Still Crazy…

After nonstop viewing of the IMAX screen representing the mosaic of our so called life I have to take a break. My son Scott, his wife Dionne and their two boys are visiting form London. Talk about out of the frying pan into the fire. I am referred to as the Padge which is short for Padre. Consider it a fact that these two and our five other grandkids are incredibly special to Kathy and me.

Eleven year old Harper once exclaimed to me that I was the craziest grandpa anyone could have. I asked her if this was good? She replied,”Are you kidding? I love it.” Out of the mouths of babes. Unfortunately for most of you this is not a persona I adopt it as a normal state of affairs. If I am not creating some sort of mayhem I feel I am not doing my job.

Now many of you may take exception and look askance at a 71 year old acting, dare I say, childishly. Think what you will, I will hold out that until you are outrageous you haven’t lived. There is a bit of impishness involved but when I am me I could never feel more alive. And therein is causing me to ponder. Is it really that difficult? Or even better is it something we all aspire to in our Walter Middy minds?

With the kids here we decided to use a gift we had purchased at a charitable event…a ride to get ice cream on a 60 year old Denver Fire Engine. A retired fireman named Dan showed up in front of my daughter’s house in a gleamingly restored Ward La France pumper, outfitted with benches in the back. We climbed aboard and rang the bell, turned on the lights and of course gave a quick blast of the seen. So much for quiet residential streets.

Danny took the long way around to the Little Man Ice Cream place on the West side of Denver. Seizing the moment I could not resist as we roared through the canyons of downtown. I stood up with my Titlest floppy hat protecting my bald pate and started waving and shouting hello to all the tourists and worker bees in the Mile High City. My 12 year old grandson wanted to hide but there was nowhere to be found. He later admitted that the first few blocks were gruesome but he knew Padge was not to be denied. In the end he thought it was pretty cool. Another disciple!

Some responded including a couple of pretty girls. They were probably far sighted. But on a glorious summer afternoon maybe we brought a bit of laughter to just a few Denverites. I greet people warmly on the street, at the gym, at the club and even in church.That is what I am all about.

To put it bluntly I do not take myself or for that matter anyone else very very seriously. If you do you become very conscious of faults and foibles. You worry about how you look and how people will react to you. Did I phrase my thoughts just perfectly or was there room to be criticized? It just doesn’t matter. No matter what you say or do you cannot take it back. In the long run who is going to remember in two weeks, a month or a year?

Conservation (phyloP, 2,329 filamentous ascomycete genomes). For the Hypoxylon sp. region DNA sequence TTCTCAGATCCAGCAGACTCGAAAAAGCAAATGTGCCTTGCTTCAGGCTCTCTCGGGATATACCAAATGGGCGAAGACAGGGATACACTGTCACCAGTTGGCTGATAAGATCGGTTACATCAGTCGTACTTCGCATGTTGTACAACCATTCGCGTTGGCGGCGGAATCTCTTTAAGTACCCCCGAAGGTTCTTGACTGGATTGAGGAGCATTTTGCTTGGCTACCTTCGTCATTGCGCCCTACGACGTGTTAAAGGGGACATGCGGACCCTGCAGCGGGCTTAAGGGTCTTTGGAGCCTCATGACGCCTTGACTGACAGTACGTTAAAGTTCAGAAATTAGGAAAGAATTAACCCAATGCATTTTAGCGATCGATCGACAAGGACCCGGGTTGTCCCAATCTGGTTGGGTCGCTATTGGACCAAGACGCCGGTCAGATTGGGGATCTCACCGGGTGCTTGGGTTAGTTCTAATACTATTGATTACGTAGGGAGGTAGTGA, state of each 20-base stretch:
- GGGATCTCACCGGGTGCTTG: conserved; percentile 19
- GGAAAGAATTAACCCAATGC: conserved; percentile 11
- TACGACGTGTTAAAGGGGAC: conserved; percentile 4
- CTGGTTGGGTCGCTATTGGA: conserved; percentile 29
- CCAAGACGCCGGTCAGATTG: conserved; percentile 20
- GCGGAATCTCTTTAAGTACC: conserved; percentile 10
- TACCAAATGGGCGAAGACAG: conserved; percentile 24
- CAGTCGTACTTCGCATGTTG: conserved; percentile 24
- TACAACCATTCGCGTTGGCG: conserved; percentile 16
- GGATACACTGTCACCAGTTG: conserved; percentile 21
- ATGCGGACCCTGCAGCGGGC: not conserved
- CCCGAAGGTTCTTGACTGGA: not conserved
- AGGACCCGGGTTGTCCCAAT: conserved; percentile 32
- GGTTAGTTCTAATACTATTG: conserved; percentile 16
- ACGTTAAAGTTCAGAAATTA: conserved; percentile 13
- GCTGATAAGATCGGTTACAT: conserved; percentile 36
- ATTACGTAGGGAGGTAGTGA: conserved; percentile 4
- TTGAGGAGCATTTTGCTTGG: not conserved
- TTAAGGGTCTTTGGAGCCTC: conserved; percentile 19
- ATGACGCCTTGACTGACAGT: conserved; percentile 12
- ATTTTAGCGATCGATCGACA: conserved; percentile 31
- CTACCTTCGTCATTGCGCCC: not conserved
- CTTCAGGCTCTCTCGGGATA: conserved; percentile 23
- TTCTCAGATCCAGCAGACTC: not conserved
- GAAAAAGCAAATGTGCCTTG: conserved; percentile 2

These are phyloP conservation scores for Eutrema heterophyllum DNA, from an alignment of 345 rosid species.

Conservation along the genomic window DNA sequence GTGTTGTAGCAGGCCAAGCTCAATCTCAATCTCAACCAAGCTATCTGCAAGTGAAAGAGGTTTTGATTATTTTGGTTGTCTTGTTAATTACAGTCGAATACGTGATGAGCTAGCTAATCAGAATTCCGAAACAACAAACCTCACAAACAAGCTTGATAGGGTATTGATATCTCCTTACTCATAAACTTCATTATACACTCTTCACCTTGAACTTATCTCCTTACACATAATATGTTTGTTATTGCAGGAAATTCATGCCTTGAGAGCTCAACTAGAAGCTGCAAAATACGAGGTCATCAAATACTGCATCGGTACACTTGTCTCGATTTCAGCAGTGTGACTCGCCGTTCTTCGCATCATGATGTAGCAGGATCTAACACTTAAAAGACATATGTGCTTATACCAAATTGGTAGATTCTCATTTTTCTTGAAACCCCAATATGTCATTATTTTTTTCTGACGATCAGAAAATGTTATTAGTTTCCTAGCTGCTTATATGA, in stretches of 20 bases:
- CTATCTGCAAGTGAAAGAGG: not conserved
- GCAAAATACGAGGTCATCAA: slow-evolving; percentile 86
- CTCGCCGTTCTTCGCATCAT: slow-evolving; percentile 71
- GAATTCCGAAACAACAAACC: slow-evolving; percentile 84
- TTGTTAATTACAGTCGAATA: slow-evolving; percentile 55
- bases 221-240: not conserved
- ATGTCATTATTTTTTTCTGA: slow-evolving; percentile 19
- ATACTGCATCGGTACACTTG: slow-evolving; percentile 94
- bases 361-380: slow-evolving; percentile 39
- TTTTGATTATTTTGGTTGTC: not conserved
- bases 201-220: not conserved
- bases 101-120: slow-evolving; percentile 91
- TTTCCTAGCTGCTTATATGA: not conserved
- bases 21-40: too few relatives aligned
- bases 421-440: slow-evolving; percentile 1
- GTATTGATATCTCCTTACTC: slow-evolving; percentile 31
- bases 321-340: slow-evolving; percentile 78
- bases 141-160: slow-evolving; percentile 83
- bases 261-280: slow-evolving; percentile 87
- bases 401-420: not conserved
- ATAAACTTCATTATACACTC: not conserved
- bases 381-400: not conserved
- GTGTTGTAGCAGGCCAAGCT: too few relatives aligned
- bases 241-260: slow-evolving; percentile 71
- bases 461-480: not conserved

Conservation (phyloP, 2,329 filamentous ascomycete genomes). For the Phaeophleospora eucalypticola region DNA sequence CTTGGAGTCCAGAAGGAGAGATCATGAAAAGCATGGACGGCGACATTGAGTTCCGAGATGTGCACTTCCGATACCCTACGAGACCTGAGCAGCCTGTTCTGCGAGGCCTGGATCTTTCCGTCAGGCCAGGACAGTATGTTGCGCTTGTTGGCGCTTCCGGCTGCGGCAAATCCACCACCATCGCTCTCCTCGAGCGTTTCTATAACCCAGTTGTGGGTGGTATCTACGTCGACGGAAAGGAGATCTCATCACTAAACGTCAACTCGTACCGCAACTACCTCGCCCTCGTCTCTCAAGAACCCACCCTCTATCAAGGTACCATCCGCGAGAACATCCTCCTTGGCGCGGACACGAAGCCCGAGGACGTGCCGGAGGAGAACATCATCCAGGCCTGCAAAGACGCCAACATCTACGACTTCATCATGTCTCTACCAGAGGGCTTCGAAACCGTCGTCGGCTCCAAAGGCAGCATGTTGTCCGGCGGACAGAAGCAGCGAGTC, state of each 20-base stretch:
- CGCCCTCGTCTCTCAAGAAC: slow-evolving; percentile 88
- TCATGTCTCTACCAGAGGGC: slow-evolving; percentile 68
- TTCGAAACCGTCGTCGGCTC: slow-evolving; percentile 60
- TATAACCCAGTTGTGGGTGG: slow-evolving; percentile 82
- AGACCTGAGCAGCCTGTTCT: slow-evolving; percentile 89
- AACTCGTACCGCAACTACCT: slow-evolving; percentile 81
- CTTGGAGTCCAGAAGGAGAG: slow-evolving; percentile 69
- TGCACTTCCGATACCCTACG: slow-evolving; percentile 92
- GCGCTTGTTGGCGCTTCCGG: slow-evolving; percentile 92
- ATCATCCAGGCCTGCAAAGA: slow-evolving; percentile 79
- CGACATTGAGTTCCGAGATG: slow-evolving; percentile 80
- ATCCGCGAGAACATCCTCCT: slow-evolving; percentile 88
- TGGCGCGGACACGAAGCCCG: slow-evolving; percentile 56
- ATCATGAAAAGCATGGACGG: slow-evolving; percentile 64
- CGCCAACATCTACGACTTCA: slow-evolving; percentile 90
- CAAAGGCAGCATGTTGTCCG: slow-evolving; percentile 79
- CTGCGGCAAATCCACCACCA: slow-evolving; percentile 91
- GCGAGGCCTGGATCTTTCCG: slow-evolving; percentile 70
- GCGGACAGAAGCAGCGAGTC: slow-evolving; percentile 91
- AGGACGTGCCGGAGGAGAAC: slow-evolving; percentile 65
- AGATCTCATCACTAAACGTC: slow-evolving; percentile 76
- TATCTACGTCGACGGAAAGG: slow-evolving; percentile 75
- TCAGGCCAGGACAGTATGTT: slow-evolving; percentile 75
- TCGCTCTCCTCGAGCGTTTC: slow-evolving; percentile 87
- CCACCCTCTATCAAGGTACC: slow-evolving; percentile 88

I love practical jokes. One of the best ever was back in my Wall Street days. A buddy of mine had a neighbor who of course knew all there was to know about anything. He had purchased a VW Beetle when they first came out. They didn’t have a gas gauge but a lever near the accelerator to turn when your tank ran low. Simple and efficient.

The neighbor bragged and bragged about mileage to the point of absurdity. My compadre decided to start adding gas to his neighbor’s tank on a regular basis. Voila, this egomaniac thought he was getting over 150 miles to the gallon. He boasted to the neighborhood and was driving the dealer’s maintenance department crazy with his rants. This went on for awhile and then my friend started removing gas via syphon. You can just imagine our mark was now getting 10 miles to the gallon. Need I say more. Couldn’t happen to a nicer guy.

Point being, life can be a lot of fun if you give it a chance. I am irreverent. I love to catch people, especially self indulgent ones off guard. We are all of the same cloth. If you think you are especially gifted or smart consider the fact that we are in the Lucky Sperm Club. We could be living in a hut in Somalia or have a penthouse unit in Aleppo, Syria. Chinks in the armor are healthy. You don’t want to be carrying all that weight around. We all put our pants on one leg at a time…even Hilary. Somebody has got to burn that pea green pants suit.

Someone described me yesterday as a disrupter and I was flattered. Status quo is boring. Seems we spend our lives climbing ladders. Executives, sports figures, performers and clergy. If they all look the same and progression is preordained what good is that? We are all at a cocktail party. Do we want to engage each and everyone to find out how the other one ticks or do we just throw air kisses and look over their shoulder to see who we want to talk to instead of this mere peon? Think about that some time.

Well Ta Ta for now and let’s get together soon. I will have your people call my people. Let’s set our sights on six or twelve months from now. Kind of busy until then. Still crazy after all these years. And loving it !

As always
Ted The Great

Factoids:
Too random for that.

Process Report…A New Age

While on sabbatical from Hospice I have been researching a thing called old age. I am in it so I may as well understand it before I’m off in a corner in my wheelchair drooling all over myself. What are you looking at buddy? And that is my starting point. I mention 70 or 80 or 90 and each one of us conjures up some image from out of our personal Emoticons. Preconceived notions, hangups, stereotypes and prejudices. Aren’t we all the same? I hope not.

We are looking at this entirety of 75 million grey hairs and saying one size fits all. I think there are at least 3 or 4 vectors as I will call them. They are a combination of age, wellness,gender and economic status. To start there is perceived age and actual age. I am 71 but at least mentally I feel like I am in my early forties. Physically I will give you 50 and not a day more. I am not a monk but Kathy and I eat pretty well and our health is on the up side. Not bragging but rather saying how fortunate we are.